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Pain-associated stressor exposure and neuroendocrine values for premature infants in neonatal intensive care.

Authors
  • Rohan, Annie J1
  • 1 School of Nursing, Stony Brook University, Health Sciences Center-Level 2, Office 247, Stony Brook, NY, 11794. [email protected]
Type
Published Article
Journal
Developmental Psychobiology
Publisher
Wiley (John Wiley & Sons)
Publication Date
January 2016
Volume
58
Issue
1
Pages
60–70
Identifiers
DOI: 10.1002/dev.21346
PMID: 26290118
Source
Medline
Keywords
License
Unknown

Abstract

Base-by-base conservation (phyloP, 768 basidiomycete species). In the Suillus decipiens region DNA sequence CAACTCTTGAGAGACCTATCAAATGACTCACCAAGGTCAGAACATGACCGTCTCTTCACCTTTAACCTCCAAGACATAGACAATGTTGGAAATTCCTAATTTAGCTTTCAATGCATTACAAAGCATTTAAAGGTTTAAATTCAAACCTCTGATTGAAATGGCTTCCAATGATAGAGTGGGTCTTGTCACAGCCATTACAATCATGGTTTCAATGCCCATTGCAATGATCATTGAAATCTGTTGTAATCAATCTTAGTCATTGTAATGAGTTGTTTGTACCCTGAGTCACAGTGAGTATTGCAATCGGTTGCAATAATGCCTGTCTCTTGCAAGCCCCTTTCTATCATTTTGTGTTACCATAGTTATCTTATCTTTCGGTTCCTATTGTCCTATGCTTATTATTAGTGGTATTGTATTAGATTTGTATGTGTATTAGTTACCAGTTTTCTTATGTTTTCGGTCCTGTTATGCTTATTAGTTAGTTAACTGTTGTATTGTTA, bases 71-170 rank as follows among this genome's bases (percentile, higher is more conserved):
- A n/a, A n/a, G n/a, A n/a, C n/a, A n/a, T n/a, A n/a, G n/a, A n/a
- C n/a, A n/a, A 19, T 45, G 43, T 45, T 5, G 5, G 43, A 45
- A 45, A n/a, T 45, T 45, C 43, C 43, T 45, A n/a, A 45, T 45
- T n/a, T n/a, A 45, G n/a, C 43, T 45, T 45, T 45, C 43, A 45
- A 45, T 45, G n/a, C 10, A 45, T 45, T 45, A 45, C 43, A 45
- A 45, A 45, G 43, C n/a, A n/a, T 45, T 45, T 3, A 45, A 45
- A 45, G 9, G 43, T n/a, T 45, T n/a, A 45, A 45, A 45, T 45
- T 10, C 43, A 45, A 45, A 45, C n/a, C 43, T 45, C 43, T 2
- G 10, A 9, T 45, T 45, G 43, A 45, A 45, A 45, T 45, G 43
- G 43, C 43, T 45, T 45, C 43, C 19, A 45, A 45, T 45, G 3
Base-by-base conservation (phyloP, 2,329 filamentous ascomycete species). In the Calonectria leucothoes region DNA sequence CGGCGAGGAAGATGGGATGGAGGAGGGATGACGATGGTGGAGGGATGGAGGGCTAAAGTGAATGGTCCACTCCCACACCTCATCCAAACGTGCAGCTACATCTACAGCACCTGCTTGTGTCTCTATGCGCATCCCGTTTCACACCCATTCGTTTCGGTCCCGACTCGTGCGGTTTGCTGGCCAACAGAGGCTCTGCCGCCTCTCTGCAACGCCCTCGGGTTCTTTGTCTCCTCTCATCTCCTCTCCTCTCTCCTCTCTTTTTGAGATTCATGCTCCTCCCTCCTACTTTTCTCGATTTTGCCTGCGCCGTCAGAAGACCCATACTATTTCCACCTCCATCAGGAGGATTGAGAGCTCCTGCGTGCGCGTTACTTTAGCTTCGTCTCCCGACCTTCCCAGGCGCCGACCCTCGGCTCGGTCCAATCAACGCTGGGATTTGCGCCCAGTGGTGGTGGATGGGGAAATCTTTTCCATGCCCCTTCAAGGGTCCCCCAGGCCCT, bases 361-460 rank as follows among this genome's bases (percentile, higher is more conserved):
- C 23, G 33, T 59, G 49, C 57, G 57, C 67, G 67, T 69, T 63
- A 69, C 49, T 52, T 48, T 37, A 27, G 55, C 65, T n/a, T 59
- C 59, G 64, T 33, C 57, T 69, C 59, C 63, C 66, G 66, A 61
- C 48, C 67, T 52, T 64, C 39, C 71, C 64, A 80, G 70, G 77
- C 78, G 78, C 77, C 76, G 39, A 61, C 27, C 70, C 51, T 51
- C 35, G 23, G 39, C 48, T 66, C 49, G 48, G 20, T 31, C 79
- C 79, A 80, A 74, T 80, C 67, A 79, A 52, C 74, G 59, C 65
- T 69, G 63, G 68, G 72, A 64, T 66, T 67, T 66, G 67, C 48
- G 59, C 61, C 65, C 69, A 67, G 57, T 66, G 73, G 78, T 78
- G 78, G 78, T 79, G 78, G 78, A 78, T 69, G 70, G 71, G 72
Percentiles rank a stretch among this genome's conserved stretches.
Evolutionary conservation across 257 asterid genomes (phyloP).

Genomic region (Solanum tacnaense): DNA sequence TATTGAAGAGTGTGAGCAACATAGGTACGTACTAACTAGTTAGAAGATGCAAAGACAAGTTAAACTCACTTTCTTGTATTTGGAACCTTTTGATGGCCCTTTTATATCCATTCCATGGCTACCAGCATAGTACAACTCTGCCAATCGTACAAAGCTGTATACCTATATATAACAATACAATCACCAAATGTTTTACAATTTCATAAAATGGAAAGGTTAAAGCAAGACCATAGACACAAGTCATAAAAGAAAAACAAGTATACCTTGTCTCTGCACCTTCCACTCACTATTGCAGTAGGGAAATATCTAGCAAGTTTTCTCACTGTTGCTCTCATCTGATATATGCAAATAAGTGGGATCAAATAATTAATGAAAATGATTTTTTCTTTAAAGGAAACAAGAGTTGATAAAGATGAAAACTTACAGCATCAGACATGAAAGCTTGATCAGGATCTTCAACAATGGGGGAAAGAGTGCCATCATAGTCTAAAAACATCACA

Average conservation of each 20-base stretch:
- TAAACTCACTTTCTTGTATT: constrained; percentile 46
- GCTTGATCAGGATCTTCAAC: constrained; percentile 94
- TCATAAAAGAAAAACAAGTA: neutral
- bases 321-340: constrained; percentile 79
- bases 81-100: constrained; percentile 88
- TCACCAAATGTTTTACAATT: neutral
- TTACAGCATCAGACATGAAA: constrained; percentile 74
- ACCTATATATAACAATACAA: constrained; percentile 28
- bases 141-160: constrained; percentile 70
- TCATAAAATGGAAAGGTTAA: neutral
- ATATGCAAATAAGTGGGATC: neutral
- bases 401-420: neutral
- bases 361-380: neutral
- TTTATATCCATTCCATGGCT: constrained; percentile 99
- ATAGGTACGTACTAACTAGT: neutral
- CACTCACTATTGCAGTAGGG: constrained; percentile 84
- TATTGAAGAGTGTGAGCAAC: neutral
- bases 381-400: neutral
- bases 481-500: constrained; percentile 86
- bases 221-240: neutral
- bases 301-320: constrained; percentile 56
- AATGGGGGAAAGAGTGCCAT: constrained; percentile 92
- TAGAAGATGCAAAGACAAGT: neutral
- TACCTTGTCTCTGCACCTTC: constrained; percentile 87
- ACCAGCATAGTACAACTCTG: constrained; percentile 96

Recurrent stress during neonatal intensive care taxes the adaptive capacity of the premature infant and may be a risk factor for suboptimal developmental outcomes. This research used a descriptive, cross-sectional design and a life course perspective to examine the relationship between resting adrenocorticoid values at 37 postmenstrual weeks of age and cumulative pain-associated stressor exposure in prematurely born infants. Subjects were 59 infants born at under 35 completed weeks of gestation, who were at least 2 weeks of age, and who had been cared for in the NICU since birth. No significant relationships were identified between cortisol values and any of the study variables (number of skin breaking procedures, hours of assisted ventilation, gestational age at birth, exposure to antenatal steroids, history of severe academia, birthweight, days of age to attain birthweight, weight at testing, days of age at testing, recent pain-associated procedures, and 17-OHP value). A significant negative correlation (Spearman rank, one-tailed) between the number of skin-breaking procedures and 17-OHP values was identified (r = -.232, p = .039). Recurrent pain-associated stressor exposure may be a more important factor in explaining the variance of 17-OHP values at 37 postmenstrual weeks of age than birthweight, gestational age, or chronological age.

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